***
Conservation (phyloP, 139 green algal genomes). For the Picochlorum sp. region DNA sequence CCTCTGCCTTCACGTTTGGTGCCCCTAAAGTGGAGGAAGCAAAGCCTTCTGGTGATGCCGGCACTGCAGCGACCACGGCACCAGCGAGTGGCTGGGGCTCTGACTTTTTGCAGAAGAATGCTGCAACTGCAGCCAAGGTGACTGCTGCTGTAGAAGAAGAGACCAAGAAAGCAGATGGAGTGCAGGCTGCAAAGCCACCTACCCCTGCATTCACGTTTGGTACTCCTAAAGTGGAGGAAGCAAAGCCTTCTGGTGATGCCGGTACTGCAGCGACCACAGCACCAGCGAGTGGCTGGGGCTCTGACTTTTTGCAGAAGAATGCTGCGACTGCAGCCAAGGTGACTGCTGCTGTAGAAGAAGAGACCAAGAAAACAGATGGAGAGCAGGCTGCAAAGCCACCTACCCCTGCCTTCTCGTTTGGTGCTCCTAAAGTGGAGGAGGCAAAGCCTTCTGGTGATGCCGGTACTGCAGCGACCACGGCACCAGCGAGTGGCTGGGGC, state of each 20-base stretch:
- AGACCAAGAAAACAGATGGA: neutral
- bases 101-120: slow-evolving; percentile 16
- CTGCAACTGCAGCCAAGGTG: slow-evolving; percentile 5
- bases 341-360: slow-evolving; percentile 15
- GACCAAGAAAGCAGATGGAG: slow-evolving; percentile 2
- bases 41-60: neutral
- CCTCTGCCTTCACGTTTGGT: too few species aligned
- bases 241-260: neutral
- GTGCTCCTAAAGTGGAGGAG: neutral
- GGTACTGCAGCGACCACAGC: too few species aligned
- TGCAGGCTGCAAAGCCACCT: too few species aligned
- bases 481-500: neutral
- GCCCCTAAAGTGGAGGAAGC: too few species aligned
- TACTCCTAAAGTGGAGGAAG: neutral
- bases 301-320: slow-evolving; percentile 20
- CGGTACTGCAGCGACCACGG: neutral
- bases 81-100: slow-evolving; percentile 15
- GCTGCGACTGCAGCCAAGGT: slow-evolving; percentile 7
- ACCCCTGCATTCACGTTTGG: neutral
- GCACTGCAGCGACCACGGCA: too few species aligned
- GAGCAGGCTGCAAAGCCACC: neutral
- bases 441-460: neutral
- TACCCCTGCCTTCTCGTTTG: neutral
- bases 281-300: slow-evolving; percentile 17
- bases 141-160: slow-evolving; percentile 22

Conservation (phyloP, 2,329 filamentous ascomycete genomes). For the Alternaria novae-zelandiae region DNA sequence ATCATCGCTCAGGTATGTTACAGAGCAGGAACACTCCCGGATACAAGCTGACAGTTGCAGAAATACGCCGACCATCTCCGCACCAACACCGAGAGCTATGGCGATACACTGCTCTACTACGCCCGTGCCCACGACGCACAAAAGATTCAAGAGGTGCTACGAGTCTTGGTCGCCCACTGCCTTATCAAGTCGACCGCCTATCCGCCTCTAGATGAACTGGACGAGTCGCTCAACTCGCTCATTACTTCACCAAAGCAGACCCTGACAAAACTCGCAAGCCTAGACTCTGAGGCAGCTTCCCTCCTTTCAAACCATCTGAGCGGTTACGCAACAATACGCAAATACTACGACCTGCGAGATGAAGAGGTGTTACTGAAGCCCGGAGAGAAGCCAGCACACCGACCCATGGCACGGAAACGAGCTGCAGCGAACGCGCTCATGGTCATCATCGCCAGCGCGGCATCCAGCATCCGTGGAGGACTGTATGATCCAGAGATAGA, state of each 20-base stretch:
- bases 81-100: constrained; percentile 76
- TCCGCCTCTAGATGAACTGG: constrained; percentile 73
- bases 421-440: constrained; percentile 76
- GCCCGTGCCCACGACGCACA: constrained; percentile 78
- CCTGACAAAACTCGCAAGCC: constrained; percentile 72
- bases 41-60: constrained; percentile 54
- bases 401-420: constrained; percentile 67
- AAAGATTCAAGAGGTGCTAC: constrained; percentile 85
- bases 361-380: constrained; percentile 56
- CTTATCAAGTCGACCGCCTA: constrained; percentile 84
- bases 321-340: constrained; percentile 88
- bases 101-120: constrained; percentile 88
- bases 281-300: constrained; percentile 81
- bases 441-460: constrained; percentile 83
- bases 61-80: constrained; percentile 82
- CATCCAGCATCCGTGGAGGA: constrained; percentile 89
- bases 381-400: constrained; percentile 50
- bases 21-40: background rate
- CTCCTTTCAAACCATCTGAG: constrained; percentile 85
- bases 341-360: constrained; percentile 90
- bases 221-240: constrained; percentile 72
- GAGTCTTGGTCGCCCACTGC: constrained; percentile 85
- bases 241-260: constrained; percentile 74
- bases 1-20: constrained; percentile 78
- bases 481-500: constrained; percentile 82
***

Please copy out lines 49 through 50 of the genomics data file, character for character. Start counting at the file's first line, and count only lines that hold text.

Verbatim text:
- GAGTCTTGGTCGCCCACTGC: constrained; percentile 85
- bases 241-260: constrained; percentile 74